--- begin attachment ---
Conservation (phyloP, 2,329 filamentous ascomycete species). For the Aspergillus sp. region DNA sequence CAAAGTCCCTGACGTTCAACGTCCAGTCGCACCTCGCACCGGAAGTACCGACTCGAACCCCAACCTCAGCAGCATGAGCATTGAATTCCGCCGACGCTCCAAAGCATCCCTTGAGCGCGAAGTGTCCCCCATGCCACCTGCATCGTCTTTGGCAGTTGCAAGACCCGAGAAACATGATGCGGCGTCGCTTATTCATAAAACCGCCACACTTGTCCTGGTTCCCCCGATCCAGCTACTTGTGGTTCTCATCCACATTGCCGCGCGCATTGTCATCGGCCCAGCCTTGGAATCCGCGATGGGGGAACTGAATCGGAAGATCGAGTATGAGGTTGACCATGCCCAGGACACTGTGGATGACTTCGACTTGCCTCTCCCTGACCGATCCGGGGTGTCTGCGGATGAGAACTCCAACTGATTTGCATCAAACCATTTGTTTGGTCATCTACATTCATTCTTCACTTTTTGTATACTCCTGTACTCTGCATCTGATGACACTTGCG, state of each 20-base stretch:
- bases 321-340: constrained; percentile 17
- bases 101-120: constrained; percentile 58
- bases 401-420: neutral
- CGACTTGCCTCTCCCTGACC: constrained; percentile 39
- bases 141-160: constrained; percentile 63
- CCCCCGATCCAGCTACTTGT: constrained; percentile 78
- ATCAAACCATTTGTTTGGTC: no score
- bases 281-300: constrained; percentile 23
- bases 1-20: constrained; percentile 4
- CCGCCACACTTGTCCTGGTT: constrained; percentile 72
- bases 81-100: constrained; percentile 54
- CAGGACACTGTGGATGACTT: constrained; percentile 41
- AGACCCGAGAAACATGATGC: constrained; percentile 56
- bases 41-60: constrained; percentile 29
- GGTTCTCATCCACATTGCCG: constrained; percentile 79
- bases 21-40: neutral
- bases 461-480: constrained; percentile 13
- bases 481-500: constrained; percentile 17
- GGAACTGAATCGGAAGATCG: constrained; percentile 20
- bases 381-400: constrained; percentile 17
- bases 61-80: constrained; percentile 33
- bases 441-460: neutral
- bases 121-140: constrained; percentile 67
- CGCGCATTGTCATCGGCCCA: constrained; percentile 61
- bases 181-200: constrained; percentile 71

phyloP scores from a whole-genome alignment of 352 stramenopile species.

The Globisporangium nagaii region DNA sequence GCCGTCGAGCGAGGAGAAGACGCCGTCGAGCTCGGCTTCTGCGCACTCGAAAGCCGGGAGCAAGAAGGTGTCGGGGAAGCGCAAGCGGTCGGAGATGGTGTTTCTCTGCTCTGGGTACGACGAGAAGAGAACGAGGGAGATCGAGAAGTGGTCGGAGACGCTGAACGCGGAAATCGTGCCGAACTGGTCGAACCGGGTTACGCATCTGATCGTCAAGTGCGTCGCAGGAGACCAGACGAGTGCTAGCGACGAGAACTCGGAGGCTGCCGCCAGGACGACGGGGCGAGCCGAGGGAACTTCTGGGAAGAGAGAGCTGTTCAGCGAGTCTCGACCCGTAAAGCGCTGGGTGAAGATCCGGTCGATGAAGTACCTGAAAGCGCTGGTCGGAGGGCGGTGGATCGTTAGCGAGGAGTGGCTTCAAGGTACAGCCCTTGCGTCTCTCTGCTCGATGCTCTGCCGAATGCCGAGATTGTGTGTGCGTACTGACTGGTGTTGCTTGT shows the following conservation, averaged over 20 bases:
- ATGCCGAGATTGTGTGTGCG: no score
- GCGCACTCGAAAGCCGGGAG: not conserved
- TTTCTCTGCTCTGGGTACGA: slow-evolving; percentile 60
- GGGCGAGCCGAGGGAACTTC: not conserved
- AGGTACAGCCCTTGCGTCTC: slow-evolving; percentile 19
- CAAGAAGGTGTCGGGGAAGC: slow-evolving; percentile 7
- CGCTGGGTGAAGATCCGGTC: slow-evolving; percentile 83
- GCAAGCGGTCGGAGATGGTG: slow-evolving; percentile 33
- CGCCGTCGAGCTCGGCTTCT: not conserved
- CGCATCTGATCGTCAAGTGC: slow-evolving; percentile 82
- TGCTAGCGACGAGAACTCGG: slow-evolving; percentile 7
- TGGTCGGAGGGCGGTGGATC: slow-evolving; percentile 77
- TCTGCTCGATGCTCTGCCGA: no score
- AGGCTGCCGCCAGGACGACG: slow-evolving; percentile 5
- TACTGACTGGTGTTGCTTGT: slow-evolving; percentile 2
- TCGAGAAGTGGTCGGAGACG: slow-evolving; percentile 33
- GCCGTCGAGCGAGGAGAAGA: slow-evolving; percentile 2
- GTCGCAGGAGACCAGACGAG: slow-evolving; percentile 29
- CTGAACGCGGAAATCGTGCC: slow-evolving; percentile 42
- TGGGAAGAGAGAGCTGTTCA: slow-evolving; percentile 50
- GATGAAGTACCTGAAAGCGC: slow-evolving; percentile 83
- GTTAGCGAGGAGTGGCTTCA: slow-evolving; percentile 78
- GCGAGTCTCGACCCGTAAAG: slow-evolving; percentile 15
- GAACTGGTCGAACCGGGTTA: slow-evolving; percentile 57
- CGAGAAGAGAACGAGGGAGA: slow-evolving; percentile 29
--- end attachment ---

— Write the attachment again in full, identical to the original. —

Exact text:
Conservation (phyloP, 2,329 filamentous ascomycete species). For the Aspergillus sp. region DNA sequence CAAAGTCCCTGACGTTCAACGTCCAGTCGCACCTCGCACCGGAAGTACCGACTCGAACCCCAACCTCAGCAGCATGAGCATTGAATTCCGCCGACGCTCCAAAGCATCCCTTGAGCGCGAAGTGTCCCCCATGCCACCTGCATCGTCTTTGGCAGTTGCAAGACCCGAGAAACATGATGCGGCGTCGCTTATTCATAAAACCGCCACACTTGTCCTGGTTCCCCCGATCCAGCTACTTGTGGTTCTCATCCACATTGCCGCGCGCATTGTCATCGGCCCAGCCTTGGAATCCGCGATGGGGGAACTGAATCGGAAGATCGAGTATGAGGTTGACCATGCCCAGGACACTGTGGATGACTTCGACTTGCCTCTCCCTGACCGATCCGGGGTGTCTGCGGATGAGAACTCCAACTGATTTGCATCAAACCATTTGTTTGGTCATCTACATTCATTCTTCACTTTTTGTATACTCCTGTACTCTGCATCTGATGACACTTGCG, state of each 20-base stretch:
- bases 321-340: constrained; percentile 17
- bases 101-120: constrained; percentile 58
- bases 401-420: neutral
- CGACTTGCCTCTCCCTGACC: constrained; percentile 39
- bases 141-160: constrained; percentile 63
- CCCCCGATCCAGCTACTTGT: constrained; percentile 78
- ATCAAACCATTTGTTTGGTC: no score
- bases 281-300: constrained; percentile 23
- bases 1-20: constrained; percentile 4
- CCGCCACACTTGTCCTGGTT: constrained; percentile 72
- bases 81-100: constrained; percentile 54
- CAGGACACTGTGGATGACTT: constrained; percentile 41
- AGACCCGAGAAACATGATGC: constrained; percentile 56
- bases 41-60: constrained; percentile 29
- GGTTCTCATCCACATTGCCG: constrained; percentile 79
- bases 21-40: neutral
- bases 461-480: constrained; percentile 13
- bases 481-500: constrained; percentile 17
- GGAACTGAATCGGAAGATCG: constrained; percentile 20
- bases 381-400: constrained; percentile 17
- bases 61-80: constrained; percentile 33
- bases 441-460: neutral
- bases 121-140: constrained; percentile 67
- CGCGCATTGTCATCGGCCCA: constrained; percentile 61
- bases 181-200: constrained; percentile 71

phyloP scores from a whole-genome alignment of 352 stramenopile species.

The Globisporangium nagaii region DNA sequence GCCGTCGAGCGAGGAGAAGACGCCGTCGAGCTCGGCTTCTGCGCACTCGAAAGCCGGGAGCAAGAAGGTGTCGGGGAAGCGCAAGCGGTCGGAGATGGTGTTTCTCTGCTCTGGGTACGACGAGAAGAGAACGAGGGAGATCGAGAAGTGGTCGGAGACGCTGAACGCGGAAATCGTGCCGAACTGGTCGAACCGGGTTACGCATCTGATCGTCAAGTGCGTCGCAGGAGACCAGACGAGTGCTAGCGACGAGAACTCGGAGGCTGCCGCCAGGACGACGGGGCGAGCCGAGGGAACTTCTGGGAAGAGAGAGCTGTTCAGCGAGTCTCGACCCGTAAAGCGCTGGGTGAAGATCCGGTCGATGAAGTACCTGAAAGCGCTGGTCGGAGGGCGGTGGATCGTTAGCGAGGAGTGGCTTCAAGGTACAGCCCTTGCGTCTCTCTGCTCGATGCTCTGCCGAATGCCGAGATTGTGTGTGCGTACTGACTGGTGTTGCTTGT shows the following conservation, averaged over 20 bases:
- ATGCCGAGATTGTGTGTGCG: no score
- GCGCACTCGAAAGCCGGGAG: not conserved
- TTTCTCTGCTCTGGGTACGA: slow-evolving; percentile 60
- GGGCGAGCCGAGGGAACTTC: not conserved
- AGGTACAGCCCTTGCGTCTC: slow-evolving; percentile 19
- CAAGAAGGTGTCGGGGAAGC: slow-evolving; percentile 7
- CGCTGGGTGAAGATCCGGTC: slow-evolving; percentile 83
- GCAAGCGGTCGGAGATGGTG: slow-evolving; percentile 33
- CGCCGTCGAGCTCGGCTTCT: not conserved
- CGCATCTGATCGTCAAGTGC: slow-evolving; percentile 82
- TGCTAGCGACGAGAACTCGG: slow-evolving; percentile 7
- TGGTCGGAGGGCGGTGGATC: slow-evolving; percentile 77
- TCTGCTCGATGCTCTGCCGA: no score
- AGGCTGCCGCCAGGACGACG: slow-evolving; percentile 5
- TACTGACTGGTGTTGCTTGT: slow-evolving; percentile 2
- TCGAGAAGTGGTCGGAGACG: slow-evolving; percentile 33
- GCCGTCGAGCGAGGAGAAGA: slow-evolving; percentile 2
- GTCGCAGGAGACCAGACGAG: slow-evolving; percentile 29
- CTGAACGCGGAAATCGTGCC: slow-evolving; percentile 42
- TGGGAAGAGAGAGCTGTTCA: slow-evolving; percentile 50
- GATGAAGTACCTGAAAGCGC: slow-evolving; percentile 83
- GTTAGCGAGGAGTGGCTTCA: slow-evolving; percentile 78
- GCGAGTCTCGACCCGTAAAG: slow-evolving; percentile 15
- GAACTGGTCGAACCGGGTTA: slow-evolving; percentile 57
- CGAGAAGAGAACGAGGGAGA: slow-evolving; percentile 29